There is nothing new, the book of Ecclesiastes says, under the sun and while there is a freshness to the Champions League Final on Saturday evening, it will not be the first meeting of the two clubs in such a situation.
19 years ago, in 1998, Juventus faced Real Madrid for Europe’s biggest prize in Amsterdam with the two teams on very different trajectories to today. Back then, the Bianconeri were the heavyweights, having qualified for the previous two finals. Famously, they won the competition in 1996, before losing out to Dortmund in 1997. Marcello Lippi’s side looked to be showing signs of reaching the end of their powers, so 1998 looked like a last chance.
By contrast, Los Merengues had not yet entered their Galacticos phase, and perhaps the most famous of those signings, and a man who has retained legendary status at both clubs, was still in black and white – Zinedine Zidane wore the number 21 shirt for the Italian side.
Juventus lined up in a 3-5-2 system, with young Mark Iuliano in the centre of the back three, Paolo Montero on one side and Moreno Torricelli playing his last game for the club on the other. It was a solid line-up, especially with Edgar Davids and Didier Deschamps in front of it, but Lippi had seen his side concede a number of goals on the way to the final.
Despite despatching Dynamo Kyiv and Monaco relatively easily in the knockout phase, Juventus had conceded six goals over the four games. Meanwhile their Spanish opponents had allowed their German opponents Bayer Leverkusen and Borussia Dortmund just one goal, Stefan Beinlich’s opener in the first leg of the quarter final.
Jupp Heynckes’ side were not the free-scoring Real Madrid that they have become, and the 1998 final was their first since 1981, an almost unthinkable drought. They relied on Raul and Morientes for their goals, the latter the side’s top scorer with 12 in a disappointing La Liga season. His side operated with a more conventional (for the time) 4-4-2 system, though the midfield saw Raul sitting only slightly behind the forwards, on this occasion Fernando Morientes and Predrag Mijatovic, but with the combative Fernando Redondo doing the mopping up in the background.
For all this, it was a fairly open game, and Raul hit the post during a first half that saw Real Madrid stamping their authority on the game. Pegged by the Spanish side, Juventus found their best chances on the counter-attack, Angelo Di Livio seeing a promising run come to nought and Zidane flashing a shot wide before the break.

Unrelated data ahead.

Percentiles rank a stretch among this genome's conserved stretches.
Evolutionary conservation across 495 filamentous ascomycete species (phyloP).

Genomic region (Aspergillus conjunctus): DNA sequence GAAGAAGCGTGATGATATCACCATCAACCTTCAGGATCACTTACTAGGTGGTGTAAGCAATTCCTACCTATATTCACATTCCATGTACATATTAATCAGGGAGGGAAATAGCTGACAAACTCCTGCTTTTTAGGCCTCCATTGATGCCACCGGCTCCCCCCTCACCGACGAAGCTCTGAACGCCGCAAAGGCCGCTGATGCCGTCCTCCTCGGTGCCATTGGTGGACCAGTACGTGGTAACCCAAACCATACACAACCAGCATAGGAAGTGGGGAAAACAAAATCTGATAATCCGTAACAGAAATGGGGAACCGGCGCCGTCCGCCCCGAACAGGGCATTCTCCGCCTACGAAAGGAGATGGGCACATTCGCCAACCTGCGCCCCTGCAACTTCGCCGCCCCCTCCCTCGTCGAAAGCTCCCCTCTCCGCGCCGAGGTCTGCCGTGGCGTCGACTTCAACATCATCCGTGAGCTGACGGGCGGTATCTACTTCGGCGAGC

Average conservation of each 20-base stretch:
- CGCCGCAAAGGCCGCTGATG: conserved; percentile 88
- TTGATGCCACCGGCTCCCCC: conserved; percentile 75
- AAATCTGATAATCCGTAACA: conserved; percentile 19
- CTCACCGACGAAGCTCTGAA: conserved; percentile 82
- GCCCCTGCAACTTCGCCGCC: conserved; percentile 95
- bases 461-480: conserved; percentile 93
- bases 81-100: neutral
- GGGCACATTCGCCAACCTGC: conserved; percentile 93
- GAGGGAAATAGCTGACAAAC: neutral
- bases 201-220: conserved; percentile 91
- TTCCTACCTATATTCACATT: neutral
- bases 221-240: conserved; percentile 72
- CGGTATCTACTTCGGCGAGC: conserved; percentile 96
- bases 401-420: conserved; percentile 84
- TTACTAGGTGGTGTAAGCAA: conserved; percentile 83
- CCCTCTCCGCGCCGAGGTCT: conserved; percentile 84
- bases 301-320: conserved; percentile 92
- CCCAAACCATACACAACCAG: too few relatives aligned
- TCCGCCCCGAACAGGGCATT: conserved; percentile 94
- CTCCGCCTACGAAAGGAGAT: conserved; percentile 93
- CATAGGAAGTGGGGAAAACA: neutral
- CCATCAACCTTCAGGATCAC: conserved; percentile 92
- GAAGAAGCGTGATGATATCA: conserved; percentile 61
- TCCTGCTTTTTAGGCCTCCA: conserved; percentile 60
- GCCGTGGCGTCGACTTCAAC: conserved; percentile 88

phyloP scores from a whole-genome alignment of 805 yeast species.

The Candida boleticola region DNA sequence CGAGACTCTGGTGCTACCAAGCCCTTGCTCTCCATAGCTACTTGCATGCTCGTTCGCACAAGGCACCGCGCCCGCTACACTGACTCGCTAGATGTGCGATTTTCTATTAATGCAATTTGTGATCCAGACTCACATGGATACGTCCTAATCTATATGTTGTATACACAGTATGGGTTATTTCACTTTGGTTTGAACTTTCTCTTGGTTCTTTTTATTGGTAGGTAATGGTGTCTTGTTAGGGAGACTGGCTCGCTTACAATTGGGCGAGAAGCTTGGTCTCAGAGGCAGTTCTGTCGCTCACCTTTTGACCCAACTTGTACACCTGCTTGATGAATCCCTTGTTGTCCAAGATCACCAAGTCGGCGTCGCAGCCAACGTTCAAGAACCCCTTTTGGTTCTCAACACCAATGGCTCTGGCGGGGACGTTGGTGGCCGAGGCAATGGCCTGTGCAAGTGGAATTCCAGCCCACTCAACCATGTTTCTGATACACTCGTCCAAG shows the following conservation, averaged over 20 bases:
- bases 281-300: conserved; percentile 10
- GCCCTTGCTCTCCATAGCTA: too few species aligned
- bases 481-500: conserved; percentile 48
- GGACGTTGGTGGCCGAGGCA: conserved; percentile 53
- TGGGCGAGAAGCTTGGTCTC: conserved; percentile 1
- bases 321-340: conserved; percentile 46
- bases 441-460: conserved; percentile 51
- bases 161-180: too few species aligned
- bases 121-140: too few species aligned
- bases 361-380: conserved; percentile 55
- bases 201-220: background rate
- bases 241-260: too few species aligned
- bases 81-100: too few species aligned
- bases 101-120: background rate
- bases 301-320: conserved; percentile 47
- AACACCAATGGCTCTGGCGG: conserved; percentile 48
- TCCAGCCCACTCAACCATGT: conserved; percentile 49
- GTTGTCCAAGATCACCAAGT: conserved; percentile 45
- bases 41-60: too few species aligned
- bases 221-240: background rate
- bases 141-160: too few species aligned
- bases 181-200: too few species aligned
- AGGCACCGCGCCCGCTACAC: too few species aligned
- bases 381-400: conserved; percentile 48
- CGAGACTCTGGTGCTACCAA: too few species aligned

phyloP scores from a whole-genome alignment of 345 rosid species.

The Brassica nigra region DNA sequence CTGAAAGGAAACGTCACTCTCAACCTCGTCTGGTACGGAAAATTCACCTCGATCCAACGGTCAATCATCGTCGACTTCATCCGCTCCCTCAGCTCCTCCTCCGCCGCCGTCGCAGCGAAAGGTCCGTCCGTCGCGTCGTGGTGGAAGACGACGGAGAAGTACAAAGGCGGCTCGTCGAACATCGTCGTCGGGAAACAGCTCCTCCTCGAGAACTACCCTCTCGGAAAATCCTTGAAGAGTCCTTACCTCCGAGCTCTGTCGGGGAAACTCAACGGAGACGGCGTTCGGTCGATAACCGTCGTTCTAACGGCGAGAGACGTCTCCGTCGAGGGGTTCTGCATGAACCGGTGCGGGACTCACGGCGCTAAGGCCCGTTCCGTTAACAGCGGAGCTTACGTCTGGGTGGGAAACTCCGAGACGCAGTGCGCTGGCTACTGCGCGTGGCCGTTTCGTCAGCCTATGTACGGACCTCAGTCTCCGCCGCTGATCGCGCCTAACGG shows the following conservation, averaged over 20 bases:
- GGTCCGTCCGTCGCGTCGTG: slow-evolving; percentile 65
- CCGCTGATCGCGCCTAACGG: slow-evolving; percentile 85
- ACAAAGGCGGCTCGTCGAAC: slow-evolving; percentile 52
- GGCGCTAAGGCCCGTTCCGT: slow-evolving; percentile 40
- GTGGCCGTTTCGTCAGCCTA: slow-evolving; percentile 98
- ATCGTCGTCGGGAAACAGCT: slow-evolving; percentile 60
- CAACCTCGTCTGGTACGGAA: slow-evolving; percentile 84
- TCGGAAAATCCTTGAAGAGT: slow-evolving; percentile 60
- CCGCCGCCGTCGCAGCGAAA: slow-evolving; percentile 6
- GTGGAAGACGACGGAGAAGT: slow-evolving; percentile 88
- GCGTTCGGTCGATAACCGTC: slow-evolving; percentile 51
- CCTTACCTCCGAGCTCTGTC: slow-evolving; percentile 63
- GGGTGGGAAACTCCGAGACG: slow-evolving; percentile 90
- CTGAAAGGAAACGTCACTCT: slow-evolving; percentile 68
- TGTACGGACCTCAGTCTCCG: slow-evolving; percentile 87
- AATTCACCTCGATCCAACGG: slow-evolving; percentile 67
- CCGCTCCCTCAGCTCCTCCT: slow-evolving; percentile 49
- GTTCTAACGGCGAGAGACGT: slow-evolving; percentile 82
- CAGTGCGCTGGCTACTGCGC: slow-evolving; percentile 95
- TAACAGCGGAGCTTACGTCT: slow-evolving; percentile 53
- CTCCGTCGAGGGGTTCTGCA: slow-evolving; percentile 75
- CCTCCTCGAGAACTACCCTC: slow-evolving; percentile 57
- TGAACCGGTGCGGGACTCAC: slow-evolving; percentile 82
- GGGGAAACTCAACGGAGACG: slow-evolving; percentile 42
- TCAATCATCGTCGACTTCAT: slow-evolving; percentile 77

With the game still scoreless at the break, Lippi replaced Di Livio with Alessio Tacchinardi as he looked to gain control of the tie. The change worked. The second half was hardly a feast of flowing football, but a more compact Juventus looked better equipped to deal with the multi-pronged threat of Real, while the quality of the Bianconeri’s forward players ensured they created chances of their own – Filippo Inzaghi pulling a volley straight onto the hand of Bodo Illgner when he really should have done better.
Soon afterwards, he was given a predatory lesson by Mijatovic. A low Roberto Carlos cross-shot deflected into the Yugoslavian strikers path off Torricelli and, taking it under control instantly, he wove into space in the six yard box and lofted the ball into the roof of the net past Angelo Peruzzi. Madrid could sense their first European Cup for 32 years in the offing and refused to give up their grip on it.
Juventus continued to press and continued to look like they might score, never moreso than when Edgar Davids picked up the ball outside the area and through a mixture of dribbling quality and good fortune made his way to almost the penalty spot before unleashing a shot. It went straight into the grateful arms of Illgner.
In the end, even the addition of Daniel Fonseca and Antonio Conte could do nothing. Juventus were beaten, and their decline crystallised; they would only win an Intertoto Cup over the next three seasons, and have returned to the Champions League Final just twice since 1998, losing both times.
By contrast, 1998 was the first of the Champions League titles in five seasons for Real Madrid, who went on to re-establish themselves as one of the biggest clubs in world football.
In 2017, it is Juventus who are looking to prove they have the right to be considered as one of Europe’s elite, as the big prize has eluded the Bianconeri since 1996. Saturday night in Cardiff will give them the opportunity for one measure of revenge.